Dick Wilton, one of the Forest’s tour guides and a lifetime member of the Oakland County Sportsmen’s Club, has been leading tours for three years and says the forest is geared more toward families and teenagers who aren’t looking for a massive spectacle.

“This isn’t like (Erebus). People like the woods and this is a little bit different,” Wilton said.

Though the woods provide a clever alternative to the standard haunted house, they provide people an opportunity to explore another part of Michigan’s heritage: the outdoors.

Joe Oberlee, president of the Oakland County Sportsmen’s Club, agrees, and said people are attracted to the forest for a couple of different reasons.

“People really like the unknown, and Halloween is a last hurrah before snow sports season,” Oberlee said.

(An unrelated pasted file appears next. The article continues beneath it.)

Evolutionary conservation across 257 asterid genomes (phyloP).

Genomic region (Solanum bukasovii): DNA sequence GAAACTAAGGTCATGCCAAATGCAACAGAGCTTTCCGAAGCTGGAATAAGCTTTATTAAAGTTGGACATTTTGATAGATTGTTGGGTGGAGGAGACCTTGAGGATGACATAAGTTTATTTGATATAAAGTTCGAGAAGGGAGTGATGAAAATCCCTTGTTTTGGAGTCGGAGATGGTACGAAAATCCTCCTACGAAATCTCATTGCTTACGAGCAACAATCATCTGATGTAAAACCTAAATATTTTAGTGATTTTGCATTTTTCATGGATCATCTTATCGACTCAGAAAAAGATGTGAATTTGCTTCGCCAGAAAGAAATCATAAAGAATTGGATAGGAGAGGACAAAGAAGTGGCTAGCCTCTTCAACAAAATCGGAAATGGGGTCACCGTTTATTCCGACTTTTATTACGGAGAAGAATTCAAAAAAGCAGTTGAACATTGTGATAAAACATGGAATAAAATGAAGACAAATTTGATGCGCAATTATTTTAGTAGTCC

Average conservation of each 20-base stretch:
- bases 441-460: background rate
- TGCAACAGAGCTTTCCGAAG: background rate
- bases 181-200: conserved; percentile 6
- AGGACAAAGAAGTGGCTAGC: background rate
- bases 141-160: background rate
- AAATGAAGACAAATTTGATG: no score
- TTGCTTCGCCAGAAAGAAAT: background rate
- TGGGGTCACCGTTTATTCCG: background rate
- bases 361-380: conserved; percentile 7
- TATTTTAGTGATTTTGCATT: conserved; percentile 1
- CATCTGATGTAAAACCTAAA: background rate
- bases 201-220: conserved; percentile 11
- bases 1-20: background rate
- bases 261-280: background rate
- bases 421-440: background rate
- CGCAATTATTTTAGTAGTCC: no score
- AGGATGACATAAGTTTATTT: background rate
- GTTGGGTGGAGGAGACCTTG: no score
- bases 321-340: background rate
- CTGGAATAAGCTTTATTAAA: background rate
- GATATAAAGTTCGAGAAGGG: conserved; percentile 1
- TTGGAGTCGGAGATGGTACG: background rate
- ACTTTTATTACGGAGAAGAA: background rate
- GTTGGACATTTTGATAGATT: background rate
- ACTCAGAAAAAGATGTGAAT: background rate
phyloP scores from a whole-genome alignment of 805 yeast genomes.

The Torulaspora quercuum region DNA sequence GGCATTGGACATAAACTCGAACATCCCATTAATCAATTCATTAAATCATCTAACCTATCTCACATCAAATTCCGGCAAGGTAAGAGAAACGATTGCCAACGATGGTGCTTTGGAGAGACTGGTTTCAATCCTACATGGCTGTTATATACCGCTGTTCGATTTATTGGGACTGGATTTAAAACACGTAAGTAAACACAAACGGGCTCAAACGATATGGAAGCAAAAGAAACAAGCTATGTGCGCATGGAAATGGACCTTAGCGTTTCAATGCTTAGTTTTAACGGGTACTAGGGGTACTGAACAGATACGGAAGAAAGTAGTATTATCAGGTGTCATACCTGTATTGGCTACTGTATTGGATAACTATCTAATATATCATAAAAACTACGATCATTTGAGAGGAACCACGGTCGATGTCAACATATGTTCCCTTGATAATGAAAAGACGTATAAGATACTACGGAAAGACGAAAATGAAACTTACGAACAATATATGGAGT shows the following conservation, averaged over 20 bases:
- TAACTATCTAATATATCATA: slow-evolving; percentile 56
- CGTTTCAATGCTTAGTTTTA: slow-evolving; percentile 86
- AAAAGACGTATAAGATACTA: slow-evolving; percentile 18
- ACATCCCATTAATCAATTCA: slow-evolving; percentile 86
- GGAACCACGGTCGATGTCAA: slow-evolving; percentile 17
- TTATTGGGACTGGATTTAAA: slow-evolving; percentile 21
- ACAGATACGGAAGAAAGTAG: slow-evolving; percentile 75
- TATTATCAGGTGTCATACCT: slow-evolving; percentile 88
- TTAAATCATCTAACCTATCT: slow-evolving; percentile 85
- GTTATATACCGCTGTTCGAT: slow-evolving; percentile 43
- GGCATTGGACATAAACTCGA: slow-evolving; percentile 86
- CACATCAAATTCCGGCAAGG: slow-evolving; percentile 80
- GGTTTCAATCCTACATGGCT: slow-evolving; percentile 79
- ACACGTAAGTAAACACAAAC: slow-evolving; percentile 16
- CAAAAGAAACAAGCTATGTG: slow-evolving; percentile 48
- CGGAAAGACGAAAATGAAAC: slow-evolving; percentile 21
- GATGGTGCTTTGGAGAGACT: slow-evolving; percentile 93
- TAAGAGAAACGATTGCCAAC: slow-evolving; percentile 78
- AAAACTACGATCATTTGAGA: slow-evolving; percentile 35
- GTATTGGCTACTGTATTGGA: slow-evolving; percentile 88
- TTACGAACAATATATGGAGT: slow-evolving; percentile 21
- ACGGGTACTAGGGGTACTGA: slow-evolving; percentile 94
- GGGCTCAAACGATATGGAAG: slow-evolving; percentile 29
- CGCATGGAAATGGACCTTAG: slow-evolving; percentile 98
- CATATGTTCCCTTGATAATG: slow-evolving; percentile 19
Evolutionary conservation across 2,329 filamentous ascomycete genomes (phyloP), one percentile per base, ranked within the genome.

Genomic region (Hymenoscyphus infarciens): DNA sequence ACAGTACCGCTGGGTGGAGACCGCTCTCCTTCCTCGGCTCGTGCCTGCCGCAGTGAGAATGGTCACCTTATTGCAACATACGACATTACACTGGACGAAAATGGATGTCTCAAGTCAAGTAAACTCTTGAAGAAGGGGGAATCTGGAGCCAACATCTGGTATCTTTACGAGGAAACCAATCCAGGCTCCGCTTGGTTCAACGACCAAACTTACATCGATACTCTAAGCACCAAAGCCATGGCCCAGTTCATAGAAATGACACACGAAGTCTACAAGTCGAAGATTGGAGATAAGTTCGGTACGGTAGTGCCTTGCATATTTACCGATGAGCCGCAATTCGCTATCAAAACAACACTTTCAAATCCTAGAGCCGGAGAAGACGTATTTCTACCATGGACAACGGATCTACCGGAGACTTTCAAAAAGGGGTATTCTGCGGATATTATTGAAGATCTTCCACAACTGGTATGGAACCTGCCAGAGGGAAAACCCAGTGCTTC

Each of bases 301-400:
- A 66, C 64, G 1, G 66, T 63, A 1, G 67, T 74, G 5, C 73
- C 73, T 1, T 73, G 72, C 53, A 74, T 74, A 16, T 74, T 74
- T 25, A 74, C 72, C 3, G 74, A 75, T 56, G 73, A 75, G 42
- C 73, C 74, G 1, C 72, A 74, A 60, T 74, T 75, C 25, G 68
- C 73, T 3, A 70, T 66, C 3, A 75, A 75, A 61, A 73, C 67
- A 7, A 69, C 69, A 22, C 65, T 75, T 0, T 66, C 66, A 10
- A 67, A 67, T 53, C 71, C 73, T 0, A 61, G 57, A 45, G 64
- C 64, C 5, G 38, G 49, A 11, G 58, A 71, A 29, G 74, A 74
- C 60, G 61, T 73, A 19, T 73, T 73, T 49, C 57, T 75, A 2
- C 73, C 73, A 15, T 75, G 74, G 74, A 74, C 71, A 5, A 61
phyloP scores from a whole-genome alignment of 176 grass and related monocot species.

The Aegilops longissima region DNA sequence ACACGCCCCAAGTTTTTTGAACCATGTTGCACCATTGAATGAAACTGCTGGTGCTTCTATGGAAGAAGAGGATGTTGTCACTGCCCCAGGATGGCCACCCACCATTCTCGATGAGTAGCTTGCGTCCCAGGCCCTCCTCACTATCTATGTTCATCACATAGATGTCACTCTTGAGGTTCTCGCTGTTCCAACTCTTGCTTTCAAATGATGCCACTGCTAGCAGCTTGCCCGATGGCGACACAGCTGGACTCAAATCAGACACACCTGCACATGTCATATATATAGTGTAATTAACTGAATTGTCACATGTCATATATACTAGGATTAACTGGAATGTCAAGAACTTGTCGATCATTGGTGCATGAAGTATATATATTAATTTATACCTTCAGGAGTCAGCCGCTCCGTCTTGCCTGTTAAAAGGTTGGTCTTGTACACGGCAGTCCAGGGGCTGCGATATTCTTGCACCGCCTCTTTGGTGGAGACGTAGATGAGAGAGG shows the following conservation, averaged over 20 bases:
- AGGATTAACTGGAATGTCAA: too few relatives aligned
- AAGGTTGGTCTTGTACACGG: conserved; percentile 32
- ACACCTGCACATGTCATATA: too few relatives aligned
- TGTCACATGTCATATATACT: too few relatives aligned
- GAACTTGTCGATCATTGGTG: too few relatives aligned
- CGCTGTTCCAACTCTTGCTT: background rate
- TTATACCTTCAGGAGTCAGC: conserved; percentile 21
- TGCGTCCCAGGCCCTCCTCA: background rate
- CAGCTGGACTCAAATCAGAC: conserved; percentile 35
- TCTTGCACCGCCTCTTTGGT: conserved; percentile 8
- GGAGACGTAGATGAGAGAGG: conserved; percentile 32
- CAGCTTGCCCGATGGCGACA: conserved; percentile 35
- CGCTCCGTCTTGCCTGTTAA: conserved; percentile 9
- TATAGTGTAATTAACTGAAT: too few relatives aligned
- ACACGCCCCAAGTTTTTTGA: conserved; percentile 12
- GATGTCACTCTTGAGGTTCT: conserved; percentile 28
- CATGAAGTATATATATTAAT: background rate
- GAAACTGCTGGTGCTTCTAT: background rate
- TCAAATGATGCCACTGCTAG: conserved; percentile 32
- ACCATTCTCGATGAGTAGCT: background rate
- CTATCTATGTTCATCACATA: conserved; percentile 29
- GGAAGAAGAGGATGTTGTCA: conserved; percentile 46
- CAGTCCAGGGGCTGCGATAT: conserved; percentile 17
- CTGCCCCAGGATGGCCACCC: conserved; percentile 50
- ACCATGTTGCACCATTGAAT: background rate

Undoubtedly, though, Erebus is king. Named by the Guinness Book of World Records the Largest Walk-Through Haunted House in 2005, Erebus has maintained the title, always expanding and changing the frights to keep the house fresh from year to year. Dragons, monsters, mutant apes and people in gruesome makeup line the 9,800 square feet of pitch-black — and often cramped — hallways to create a truly sweaty-palmed experience. Around 90 employees, from actors to security personnel, ensure that the experience is always unique and frightening. If you think you can’t be spooked by a haunted house, then you haven’t been to Erebus. The crew rips out about 30 percent of the house each year, keeping some favorite elements and consistently adding new ones. With balls that swing from the ceiling, simulated swamps made of lasers and smoke, total body dismemberment and simple tricks with glass floors and claustrophobia, Erebus never disappoints.